Rheumatoid arthritis (RA) is an autoimmune disease. This means that the immune system attacks its own tissues. In RA, the defenses that protect the body from infection instead damage normal tissue (such as cartilage and ligaments) and soften bone.
What Happens to Your Joints When You Have Rheumatoid Arthritis
The joints of your body are covered with a lining—called synovium—that lubricates the joint and makes it easier to move. Rheumatoid arthritis causes overactivity of this lining. It swells and becomes inflamed, destroying the joint, as well as the ligaments and other tissues that support it. Weakened ligaments can cause joint deformities—such as claw toe or hammer toe. Softening of the bone (osteopenia) can result in stress fractures and collapse of bone.
Rheumatoid arthritis is not an isolated disease of the bones and joints. It affects tissues throughout the body, causing damage to the blood vessels, nerves, and tendons. Deformities of the hands and feet are the more obvious signs of RA. In about 20% of patients, foot and ankle symptoms are the first signs of the disease.
Causes and Symptoms of Rheumatoid Arthritis
The exact cause of RA is not known. There may be a genetic reason—some people may be more likely to develop the disease because of family heredity. However, doctors suspect that it takes a chemical or environmental "trigger" to activate the disease in people who genetically inherit RA. The most common symptoms are pain, swelling, and stiffness. Unlike osteoarthritis, which typically affects one specific joint, symptoms of RA usually appear in both feet, affecting the same joints on each foot.
Your feet and ankles can be affected by RA in the following ways:
- Ankles. Difficulty with inclines (ramps) and stairs are the early signs of ankle involvement. As the disease progresses, simple walking and standing can become painful.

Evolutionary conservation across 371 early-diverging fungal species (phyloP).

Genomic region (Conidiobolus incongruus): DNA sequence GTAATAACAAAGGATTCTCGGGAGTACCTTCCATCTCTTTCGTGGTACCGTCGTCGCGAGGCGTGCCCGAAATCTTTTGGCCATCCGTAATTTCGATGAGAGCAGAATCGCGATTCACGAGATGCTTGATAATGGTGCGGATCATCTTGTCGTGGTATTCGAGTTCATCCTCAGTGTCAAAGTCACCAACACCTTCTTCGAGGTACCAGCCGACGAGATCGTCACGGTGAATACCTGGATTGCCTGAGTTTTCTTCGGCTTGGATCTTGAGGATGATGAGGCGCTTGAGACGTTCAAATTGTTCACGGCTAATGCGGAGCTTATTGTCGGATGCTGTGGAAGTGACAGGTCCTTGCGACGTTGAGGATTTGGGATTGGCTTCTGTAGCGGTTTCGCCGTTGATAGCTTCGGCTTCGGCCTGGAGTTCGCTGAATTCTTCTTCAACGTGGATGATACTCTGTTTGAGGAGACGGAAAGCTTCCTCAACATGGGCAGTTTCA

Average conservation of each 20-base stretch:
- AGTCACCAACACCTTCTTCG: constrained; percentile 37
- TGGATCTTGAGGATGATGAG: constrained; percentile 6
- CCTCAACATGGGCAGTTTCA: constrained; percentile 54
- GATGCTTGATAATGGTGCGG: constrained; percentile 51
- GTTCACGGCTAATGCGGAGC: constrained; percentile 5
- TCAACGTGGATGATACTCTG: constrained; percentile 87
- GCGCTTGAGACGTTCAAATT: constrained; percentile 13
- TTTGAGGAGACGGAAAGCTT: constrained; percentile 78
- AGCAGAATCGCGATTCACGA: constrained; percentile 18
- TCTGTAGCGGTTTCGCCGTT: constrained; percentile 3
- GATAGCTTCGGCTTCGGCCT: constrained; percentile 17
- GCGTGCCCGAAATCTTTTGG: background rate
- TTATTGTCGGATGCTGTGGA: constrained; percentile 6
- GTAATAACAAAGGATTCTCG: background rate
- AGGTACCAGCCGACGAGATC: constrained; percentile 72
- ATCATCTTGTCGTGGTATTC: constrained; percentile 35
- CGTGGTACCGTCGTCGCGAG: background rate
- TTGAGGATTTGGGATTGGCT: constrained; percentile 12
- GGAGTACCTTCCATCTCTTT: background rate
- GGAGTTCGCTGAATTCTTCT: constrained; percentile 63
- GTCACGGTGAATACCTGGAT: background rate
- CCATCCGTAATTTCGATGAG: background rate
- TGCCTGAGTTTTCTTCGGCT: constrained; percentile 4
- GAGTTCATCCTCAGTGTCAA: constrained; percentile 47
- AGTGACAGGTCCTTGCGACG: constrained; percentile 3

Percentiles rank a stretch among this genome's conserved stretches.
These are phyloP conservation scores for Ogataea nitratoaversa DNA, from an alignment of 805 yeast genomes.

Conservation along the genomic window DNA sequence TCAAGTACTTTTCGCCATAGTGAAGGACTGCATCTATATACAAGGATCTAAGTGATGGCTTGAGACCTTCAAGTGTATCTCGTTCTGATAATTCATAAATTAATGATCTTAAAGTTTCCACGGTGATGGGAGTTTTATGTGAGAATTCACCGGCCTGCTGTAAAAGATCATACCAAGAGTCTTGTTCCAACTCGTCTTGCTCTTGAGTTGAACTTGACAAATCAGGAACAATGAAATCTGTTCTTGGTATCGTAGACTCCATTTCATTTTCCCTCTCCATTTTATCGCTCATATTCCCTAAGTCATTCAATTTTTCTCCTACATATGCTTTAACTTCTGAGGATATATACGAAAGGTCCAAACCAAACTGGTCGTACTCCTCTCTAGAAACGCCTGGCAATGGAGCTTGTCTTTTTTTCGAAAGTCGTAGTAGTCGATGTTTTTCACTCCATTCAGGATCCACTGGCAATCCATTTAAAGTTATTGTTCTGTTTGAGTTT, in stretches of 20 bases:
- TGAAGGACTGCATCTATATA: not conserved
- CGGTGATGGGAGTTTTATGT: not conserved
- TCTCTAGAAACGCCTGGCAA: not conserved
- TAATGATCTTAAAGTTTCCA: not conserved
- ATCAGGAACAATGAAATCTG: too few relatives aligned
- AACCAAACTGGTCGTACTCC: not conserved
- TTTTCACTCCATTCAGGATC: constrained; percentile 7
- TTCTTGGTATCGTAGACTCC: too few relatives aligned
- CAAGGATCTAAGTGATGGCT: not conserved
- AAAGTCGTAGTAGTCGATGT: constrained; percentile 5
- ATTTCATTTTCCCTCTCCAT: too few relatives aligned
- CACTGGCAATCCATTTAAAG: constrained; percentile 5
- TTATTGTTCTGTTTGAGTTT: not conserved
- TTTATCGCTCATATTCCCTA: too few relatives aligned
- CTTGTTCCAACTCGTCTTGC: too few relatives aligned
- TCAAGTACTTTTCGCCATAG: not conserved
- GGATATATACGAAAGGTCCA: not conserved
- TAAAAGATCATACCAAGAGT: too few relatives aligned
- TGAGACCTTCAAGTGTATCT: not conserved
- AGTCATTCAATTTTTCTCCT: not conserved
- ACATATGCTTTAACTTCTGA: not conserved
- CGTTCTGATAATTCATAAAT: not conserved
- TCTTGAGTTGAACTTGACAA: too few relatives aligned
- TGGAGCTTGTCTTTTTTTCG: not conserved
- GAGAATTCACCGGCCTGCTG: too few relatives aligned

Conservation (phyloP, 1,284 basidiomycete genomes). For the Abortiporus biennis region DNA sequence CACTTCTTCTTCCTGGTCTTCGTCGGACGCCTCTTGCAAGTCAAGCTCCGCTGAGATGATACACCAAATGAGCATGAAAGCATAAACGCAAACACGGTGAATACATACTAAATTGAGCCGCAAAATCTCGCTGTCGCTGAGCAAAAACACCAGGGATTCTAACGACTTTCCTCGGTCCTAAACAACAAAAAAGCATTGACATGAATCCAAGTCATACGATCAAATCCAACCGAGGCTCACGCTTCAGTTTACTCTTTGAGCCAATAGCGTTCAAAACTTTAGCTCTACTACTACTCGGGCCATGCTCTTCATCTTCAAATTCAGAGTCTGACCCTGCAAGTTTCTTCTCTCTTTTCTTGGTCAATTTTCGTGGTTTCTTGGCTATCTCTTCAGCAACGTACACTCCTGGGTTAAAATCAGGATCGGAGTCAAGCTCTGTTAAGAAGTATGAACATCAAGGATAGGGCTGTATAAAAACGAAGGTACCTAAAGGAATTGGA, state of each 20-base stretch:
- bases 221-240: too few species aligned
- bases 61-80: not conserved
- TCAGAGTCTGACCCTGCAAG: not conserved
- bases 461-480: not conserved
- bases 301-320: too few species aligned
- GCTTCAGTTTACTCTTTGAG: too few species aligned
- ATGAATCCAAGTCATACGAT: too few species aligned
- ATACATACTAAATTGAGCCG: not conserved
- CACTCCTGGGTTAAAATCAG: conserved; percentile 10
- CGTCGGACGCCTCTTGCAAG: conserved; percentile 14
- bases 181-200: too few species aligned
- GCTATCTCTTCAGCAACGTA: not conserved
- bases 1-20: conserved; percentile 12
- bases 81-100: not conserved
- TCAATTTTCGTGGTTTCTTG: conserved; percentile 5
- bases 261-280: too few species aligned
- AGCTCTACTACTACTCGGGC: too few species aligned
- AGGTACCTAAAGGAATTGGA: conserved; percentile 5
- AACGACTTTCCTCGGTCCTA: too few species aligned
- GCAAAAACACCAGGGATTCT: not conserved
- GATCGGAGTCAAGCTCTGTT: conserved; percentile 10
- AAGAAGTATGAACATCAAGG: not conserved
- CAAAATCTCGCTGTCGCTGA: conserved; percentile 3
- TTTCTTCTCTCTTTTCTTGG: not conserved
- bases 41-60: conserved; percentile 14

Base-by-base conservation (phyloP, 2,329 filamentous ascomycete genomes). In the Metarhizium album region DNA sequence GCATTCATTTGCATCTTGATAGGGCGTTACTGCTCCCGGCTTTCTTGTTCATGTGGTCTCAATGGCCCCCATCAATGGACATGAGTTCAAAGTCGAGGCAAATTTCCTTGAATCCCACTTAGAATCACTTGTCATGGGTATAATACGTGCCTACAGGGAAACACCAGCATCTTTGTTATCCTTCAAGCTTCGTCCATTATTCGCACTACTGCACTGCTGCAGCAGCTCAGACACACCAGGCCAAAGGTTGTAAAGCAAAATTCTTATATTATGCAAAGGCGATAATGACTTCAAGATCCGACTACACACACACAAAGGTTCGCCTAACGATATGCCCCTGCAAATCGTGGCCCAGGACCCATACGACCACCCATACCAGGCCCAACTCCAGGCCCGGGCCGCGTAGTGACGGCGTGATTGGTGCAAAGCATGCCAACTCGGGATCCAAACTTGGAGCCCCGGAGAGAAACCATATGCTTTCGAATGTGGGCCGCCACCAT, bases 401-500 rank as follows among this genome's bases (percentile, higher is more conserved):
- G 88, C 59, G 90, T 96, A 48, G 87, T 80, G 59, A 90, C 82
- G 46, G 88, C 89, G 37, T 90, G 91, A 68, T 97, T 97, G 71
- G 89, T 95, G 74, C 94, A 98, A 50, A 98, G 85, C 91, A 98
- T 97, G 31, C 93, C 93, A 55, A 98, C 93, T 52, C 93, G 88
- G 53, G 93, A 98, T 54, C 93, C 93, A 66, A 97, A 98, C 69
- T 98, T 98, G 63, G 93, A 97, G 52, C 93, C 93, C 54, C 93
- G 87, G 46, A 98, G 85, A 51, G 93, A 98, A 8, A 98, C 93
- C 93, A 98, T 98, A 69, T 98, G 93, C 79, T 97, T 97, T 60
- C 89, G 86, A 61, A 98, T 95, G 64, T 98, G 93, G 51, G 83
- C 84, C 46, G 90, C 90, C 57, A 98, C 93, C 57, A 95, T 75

- Hindfoot. The main function of the hindfoot—or heel region of the foot—is to perform the side-to-side motion of the foot. Difficulty walking on uneven ground, grass, or gravel are the initial signs. Pain is common just beneath the fibula (the smaller lower leg bone) on the outside of the foot. As the disease progresses, the alignment of the foot may shift as the bones move out of their normal positions. This can result in a flatfoot deformity. Pain and discomfort may be felt along the posterior tibial tendon (main tendon that supports the arch) on the inside of the ankle, or on the outside of the ankle beneath the fibula.
- Midfoot. With RA, the ligaments that support the midfoot become weakened and the arch collapses. With loss of the arch, the foot commonly collapses and the front of the foot points outward. RA also damages the cartilage, causing arthritic pain that is present with or without shoes. Over time, the shape of the foot can change because the structures that support it degenerate. This can create a large bony prominence (bump) on the arch. All of these changes in the shape of the foot can make it very difficult to wear shoes.
Treatment From a Podiatrist for Foot & Ankle RA
Rheumatoid arthritis is a chronic condition. To ease pain and discomfort in your feet, your podiatrist will start by recommending rest, ice, nonsteroidal anti-inflammatory medication, orthotics, braces, and steroid injections. Your doctor may recommend minimally invasive surgery depending on the extent of cartilage damage and your response to nonsurgical options.